Gov. Pritzker says COVID-19 vaccine distribution 'will not be a quick process'

Gov. Pritzker outlines COVID-19 vaccine distribution in Illinois
Photo credit WBBM

CHICAGO (WBBM NEWSRADIO) -- Gov. J.B. Pritzker on Friday outlined the possible first phase of coronavirus vaccine distribution in Illinois that could run from Dec. 20 through Dec. 26 with hospital and healthcare workers to be among the first recipients.

Pharmaceutical companies Pfizer and Moderna each have coronavirus vaccines pending review. If the Pfizer vaccine is approved on Dec. 10, Illinois will receive 109,000 doses of it, with 23,000 going to the city of Chicago and 86,000 for the rest of the state, sometime during the week of Dec. 13, Pritzker said during his daily coronavirus press briefing.

The governor noted that the number of vaccination doses Illinois is receiving may seem minuscule compared to the state’s 12.67 million residents but explained the numbers will increase over the subsequent weeks and months.

“There will be shipments of more and more vaccine each week following that first shipment’s arrival. So, although the numbers now may see relatively small in comparison to our population, those numbers will increase over the subsequent weeks and months,” Pritzker said.

The Illinois Department of Public Health on Friday reported 10,526 new confirmed and probable COVID-19 cases, including 148 additional deaths.

The Centers for Disease Control and Prevention has recommended that the country’s 21 million healthcare workers and 3 million longterm care residents be among the vaccine’s first recipients in a rollout called Phase 1a.

Illinois has 655,000 people who qualify as frontline healthcare workers with 162,000 in Chicago and 493,000 outside of the city.  The state also has 110,000 adults who live in longterm care facilities and assistant living residences.

Other prioritized candidates include first responders, people over 65 and those with multiple comorbidities or high-risk medical conditions.

“The very first vaccinations will be dedicated to hospitals and health workers in the 50 counties with highest death rates per capital,” Pritzker said, adding that he is keeping in line with the recommendations of the CDC's Advisory Committee on Immunization Practices.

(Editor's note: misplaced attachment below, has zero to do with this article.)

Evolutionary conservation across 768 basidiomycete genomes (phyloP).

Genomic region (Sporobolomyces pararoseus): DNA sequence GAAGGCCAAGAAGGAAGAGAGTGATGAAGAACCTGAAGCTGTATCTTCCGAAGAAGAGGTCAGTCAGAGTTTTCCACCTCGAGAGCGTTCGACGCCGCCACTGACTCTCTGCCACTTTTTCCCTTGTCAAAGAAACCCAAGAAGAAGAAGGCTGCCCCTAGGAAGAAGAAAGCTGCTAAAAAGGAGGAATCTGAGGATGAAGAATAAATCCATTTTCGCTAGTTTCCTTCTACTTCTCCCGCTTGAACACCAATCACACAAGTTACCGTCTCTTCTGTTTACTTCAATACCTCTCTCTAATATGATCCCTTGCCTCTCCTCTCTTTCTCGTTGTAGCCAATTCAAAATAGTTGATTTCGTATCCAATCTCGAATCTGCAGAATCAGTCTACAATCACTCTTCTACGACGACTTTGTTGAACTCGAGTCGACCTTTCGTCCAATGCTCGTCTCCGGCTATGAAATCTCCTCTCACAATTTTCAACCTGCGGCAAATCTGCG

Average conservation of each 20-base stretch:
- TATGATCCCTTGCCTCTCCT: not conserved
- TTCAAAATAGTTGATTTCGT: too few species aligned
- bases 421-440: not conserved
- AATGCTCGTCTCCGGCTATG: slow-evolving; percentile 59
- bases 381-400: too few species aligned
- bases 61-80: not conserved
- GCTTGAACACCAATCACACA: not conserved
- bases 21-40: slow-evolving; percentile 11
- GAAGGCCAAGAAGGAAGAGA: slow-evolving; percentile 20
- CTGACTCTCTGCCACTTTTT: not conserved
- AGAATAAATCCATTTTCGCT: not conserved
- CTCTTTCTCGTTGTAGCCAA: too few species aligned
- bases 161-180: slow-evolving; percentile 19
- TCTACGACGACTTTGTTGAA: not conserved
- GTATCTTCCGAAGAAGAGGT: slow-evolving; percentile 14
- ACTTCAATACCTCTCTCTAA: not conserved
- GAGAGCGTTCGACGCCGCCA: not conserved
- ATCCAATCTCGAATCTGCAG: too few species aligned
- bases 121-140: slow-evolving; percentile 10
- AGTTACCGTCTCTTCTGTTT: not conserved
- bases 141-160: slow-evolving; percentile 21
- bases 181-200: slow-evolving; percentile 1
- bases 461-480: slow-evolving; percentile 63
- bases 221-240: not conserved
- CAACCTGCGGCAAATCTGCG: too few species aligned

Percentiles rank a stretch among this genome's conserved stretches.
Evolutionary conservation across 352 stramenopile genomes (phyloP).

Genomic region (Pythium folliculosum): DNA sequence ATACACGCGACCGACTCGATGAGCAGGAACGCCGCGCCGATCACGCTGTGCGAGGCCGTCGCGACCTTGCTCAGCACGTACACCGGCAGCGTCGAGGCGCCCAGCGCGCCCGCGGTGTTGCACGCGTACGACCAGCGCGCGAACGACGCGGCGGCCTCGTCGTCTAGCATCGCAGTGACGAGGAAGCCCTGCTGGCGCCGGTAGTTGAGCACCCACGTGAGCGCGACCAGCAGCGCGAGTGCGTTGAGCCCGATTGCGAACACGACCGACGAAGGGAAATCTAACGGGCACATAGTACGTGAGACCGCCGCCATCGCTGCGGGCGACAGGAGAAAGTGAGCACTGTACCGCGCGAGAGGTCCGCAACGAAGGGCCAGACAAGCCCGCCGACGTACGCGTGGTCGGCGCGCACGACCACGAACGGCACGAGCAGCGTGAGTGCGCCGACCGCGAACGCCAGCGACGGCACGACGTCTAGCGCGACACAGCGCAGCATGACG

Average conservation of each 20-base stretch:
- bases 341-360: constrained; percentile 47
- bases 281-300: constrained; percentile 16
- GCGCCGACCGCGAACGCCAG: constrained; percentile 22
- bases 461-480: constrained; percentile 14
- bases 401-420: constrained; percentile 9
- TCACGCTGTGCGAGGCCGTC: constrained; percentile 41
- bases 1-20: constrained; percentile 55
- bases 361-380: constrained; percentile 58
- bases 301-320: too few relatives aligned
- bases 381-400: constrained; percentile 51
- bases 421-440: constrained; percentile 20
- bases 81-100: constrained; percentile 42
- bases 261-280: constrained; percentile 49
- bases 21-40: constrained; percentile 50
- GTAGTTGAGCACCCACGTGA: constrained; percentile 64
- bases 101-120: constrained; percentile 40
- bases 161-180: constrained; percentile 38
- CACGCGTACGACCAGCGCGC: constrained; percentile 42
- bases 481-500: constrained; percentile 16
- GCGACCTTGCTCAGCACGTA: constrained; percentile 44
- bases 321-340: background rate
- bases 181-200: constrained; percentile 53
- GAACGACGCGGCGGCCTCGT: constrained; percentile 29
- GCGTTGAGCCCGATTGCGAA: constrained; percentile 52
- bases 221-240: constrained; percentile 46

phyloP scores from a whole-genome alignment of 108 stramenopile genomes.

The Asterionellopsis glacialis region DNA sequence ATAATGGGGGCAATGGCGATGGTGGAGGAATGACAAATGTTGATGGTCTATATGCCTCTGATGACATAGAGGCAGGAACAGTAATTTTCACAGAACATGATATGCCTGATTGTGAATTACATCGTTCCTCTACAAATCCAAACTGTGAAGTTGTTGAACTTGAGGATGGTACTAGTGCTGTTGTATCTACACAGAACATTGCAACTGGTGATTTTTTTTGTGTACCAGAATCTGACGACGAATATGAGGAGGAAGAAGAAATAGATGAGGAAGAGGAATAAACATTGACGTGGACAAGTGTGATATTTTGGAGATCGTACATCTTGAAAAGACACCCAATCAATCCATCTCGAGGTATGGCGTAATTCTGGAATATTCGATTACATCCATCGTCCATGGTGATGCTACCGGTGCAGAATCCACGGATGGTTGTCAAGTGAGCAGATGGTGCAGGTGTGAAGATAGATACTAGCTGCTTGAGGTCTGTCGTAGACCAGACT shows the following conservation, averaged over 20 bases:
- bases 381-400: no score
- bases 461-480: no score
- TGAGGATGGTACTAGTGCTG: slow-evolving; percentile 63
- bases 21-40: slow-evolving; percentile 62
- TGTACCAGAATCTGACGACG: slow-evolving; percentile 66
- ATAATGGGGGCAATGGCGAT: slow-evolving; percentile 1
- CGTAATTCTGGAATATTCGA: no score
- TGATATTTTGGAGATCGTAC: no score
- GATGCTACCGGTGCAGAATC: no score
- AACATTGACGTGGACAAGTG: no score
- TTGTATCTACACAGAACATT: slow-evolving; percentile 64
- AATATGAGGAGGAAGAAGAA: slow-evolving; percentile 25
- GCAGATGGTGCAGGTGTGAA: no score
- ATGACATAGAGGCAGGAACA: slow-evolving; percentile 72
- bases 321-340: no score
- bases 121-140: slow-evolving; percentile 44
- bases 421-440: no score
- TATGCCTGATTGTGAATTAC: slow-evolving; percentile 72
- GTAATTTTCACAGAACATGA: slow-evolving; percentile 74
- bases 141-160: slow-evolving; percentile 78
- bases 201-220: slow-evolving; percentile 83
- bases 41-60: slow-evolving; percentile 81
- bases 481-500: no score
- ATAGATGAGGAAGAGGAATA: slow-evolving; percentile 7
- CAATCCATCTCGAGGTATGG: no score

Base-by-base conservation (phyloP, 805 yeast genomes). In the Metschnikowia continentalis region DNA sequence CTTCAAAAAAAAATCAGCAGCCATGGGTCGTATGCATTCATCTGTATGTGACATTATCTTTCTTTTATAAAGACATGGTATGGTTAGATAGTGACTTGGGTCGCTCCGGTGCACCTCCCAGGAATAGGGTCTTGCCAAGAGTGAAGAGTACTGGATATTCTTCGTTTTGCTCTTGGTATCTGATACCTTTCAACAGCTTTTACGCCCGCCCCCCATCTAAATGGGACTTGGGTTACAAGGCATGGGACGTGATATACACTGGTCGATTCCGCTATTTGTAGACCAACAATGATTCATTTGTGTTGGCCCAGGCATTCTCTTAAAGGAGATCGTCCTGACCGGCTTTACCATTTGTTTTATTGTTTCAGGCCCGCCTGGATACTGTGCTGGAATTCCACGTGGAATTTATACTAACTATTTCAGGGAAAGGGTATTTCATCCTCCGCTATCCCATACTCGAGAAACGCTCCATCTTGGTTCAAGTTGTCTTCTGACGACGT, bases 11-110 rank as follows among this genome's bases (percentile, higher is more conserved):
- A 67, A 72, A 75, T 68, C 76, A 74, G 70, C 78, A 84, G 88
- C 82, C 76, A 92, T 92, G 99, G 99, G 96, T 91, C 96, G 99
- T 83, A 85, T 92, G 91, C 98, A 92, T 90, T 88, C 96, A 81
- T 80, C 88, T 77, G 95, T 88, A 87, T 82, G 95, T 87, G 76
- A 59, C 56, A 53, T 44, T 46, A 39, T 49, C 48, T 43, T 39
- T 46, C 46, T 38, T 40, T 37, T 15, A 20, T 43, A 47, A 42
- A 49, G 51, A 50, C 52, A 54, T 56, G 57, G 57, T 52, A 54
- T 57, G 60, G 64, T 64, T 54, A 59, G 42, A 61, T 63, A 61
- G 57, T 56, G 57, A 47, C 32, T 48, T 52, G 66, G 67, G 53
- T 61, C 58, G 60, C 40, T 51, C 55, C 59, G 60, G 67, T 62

Distributing the vaccination won’t be a quick process.

With the two-dose timeline, “no single person will be fully vaccinated by Christmas” and it will be months before people with lower risks will receive the first dose, Pritzker said.

The Pfizer vaccine, which will be the first up for approval, had a 95% effective rate among the 43,000 trial participants and requires two doses administered three weeks apart, Pritzker said.

The governor explained that the vaccine must be kept in “extremely cold storage” at -70 degrees Celsius in a specialized freezer that shouldn’t be opened more than twice a day at only 1 minute at a time. Once thawed, it could be kept at a typical refrigeration temperature for five days, he said.

Similar to the Pfizer vaccine, the one created by Moderna saw 94% effectiveness among 30,000 trial participates and requires two doses administered four weeks apart, Pritzker said. The Moderna vaccine can be stored at a standard freezer temperature for up to six months and can be refrigerated for up 30 days and left at room temperature for up to 12 hours, Pritzker said.

Multiple other vaccine candidates, including Johnson & Johnson and AstraZeneca, are in the final stages of evaluation.

“Illinois will only distribute a vaccine that his deemed safe,” Pritzker said. “There’s an all-hands-on-deck effort to ensure the most thorough evaluation possible. All signs to date are astoundingly promising.”

Illinois along with Indiana, California, New York, West Virginia and Michigan are among the states that have established review panels in addition to those overseen by the FDA.